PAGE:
What You Want: Citizen Opinions On The Haight Circa 1978

What You Want: Citizen Opinions On The Haight Circa 1978
Calvin Welch
By Camden Avery - Published on March 20, 2014.
What with the coming changes to the 'hood (also here), the perennial challenges faced by a neighborhood famed for its, ahem, lack of chemical inhibition, and the media whirlwind over the city's shifting cultural landscape, we thought it might be an opportune time to put 2014's Upper Haight in some historical perspective.

Thus, we present some findings from a survey launched in the fall of 1978 by the Haight Ashbury Neighborhood Council and the Haight Ashbury Improvement Association. The survey was created in 1978 to help devise a master plan to present to the city planning department. As below:

"As everyone is aware there have been many changes in our neighborhood over the past few years, and we decided it's time for neighborhood residents to have a voice in its development."

It turns out people were concerned largely with a handful of things: rising rent, upscale retail, "bums," "gays," and dirt.

The survey results were found in the home of Michelle and Calvin Welch, longtime local residents involved in city and neighborhood politics. Michelle spoke with us about the survey process, and about some of the continuities (and differences) between the neighborhood today and the neighborhood as it saw itself 36 years ago. Many common themes included the homeless and panhandlers, the retail landscape and safety.

The survey was mailed in, and also ran as a half-page ad in the Haight Ashbury Newspaper: A Collective Perspective

To the question "Do you shop in other areas?" one 28-year-old man replied, "Yes," for "cleanliness and civility."

The "comments" field yielded a familiar mood regarding panhandlers and the homeless ("bums"):

"I realize that there is no way to really get rid of the bums on the street but I think they are a painI get hassled every single day and it's very tiresome they have a lot to do with the reputation of the neighborhood as being dangerous."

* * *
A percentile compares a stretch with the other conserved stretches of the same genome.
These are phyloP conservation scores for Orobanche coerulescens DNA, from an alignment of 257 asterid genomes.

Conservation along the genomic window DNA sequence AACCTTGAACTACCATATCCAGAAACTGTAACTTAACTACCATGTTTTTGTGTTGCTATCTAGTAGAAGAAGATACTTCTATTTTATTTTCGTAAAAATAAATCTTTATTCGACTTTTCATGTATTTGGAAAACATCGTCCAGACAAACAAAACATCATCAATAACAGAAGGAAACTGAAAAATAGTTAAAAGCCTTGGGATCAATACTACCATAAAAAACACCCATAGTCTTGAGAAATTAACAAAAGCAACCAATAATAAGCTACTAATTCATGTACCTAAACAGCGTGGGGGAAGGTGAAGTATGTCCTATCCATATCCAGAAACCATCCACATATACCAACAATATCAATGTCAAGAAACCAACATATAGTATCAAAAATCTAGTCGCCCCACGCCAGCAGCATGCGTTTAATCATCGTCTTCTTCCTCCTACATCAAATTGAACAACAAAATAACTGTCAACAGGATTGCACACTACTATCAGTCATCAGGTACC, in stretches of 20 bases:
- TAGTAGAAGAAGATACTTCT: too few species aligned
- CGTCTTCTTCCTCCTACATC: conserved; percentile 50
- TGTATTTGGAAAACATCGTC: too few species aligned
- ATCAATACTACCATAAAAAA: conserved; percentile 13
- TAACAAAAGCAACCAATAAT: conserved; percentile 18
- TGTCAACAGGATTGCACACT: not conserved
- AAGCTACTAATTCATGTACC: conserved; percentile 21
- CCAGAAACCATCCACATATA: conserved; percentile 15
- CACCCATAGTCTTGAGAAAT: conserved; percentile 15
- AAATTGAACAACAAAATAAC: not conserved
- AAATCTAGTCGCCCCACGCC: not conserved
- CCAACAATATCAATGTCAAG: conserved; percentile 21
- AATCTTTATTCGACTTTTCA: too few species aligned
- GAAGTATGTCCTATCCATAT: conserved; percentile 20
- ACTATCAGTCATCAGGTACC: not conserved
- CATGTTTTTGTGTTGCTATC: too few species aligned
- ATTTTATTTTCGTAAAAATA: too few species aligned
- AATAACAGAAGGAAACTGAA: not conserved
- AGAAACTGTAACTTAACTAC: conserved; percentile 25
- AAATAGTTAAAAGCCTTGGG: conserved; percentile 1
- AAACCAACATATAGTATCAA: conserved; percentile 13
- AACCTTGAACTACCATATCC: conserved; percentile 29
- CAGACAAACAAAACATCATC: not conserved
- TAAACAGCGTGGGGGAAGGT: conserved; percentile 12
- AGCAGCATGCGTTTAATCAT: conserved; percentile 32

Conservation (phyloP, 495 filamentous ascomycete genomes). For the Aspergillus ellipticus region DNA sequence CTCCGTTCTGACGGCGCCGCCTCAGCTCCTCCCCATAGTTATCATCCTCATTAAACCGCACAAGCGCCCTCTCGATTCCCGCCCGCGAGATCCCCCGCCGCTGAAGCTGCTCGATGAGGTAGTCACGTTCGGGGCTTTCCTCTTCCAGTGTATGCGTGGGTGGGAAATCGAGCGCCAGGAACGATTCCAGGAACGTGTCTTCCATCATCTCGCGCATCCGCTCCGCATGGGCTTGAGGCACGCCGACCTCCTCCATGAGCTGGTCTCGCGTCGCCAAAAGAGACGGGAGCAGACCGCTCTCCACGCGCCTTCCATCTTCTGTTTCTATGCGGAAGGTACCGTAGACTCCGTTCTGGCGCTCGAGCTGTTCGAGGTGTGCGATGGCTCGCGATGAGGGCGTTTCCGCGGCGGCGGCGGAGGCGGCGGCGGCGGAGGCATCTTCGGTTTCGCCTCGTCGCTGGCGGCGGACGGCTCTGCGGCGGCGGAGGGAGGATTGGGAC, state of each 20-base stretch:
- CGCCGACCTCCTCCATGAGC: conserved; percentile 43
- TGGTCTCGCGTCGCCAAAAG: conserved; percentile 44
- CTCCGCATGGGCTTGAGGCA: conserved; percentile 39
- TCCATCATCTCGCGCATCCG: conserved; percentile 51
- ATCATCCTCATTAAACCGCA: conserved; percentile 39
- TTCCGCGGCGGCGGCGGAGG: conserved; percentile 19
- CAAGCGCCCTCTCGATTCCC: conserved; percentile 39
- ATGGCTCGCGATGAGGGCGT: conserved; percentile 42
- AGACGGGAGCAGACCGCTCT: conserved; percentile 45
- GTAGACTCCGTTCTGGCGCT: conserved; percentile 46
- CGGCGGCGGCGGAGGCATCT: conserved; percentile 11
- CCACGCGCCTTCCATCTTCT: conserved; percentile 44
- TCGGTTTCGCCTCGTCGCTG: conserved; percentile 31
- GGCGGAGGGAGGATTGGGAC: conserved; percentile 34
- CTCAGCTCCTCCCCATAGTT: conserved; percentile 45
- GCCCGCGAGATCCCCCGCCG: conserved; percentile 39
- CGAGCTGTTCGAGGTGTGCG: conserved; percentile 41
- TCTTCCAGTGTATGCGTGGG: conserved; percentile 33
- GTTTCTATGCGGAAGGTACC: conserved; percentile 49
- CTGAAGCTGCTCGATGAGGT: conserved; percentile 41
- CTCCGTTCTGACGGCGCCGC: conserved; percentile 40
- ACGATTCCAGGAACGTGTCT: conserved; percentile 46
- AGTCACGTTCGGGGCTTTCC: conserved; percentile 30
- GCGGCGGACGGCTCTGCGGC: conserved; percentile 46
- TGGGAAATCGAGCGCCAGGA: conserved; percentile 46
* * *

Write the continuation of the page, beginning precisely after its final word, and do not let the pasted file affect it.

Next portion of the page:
"A street fair may benefit merchants but it also attracts outsiderand bumsto Haight St. A better approach would be to promote neighborhood participation egtree planting and cleaning sessions."

Regarding the changing retail landscape, one of the recurring themes was another familiar refrain: more late-night eateries, closing McDonald's and better restaurants (at the time, said Welch, most of the restaurants in the neighborhood were boarded up). Said one commenter, "I hate to see old businesses run out by rising rents." And another: "I think we should get rid of those downtown investors who are increasing rent at our expense." "It would be nice," said another, "if The People took it back." And, regarding the increasingly "slick" retail: "All stores in Haight look like a decoration."

One marked difference was the friction, in 1978, against the Haight as an active gay destination. Welch said the Haight Theater (the "Straight Theater" formerly at the corner of Haight and Cole) was a popular cruising spot.

One resident wanted a better neighborhood for "families" ... "not a tourist attraction or a gay community." Another said, "I like gays fine but do not want Haight Street to become a 'cruising' street."

And what did people come to the neighborhood for, besides shopping? "Leisure walking or Disco."

So what do you think would improve the future of the Haight?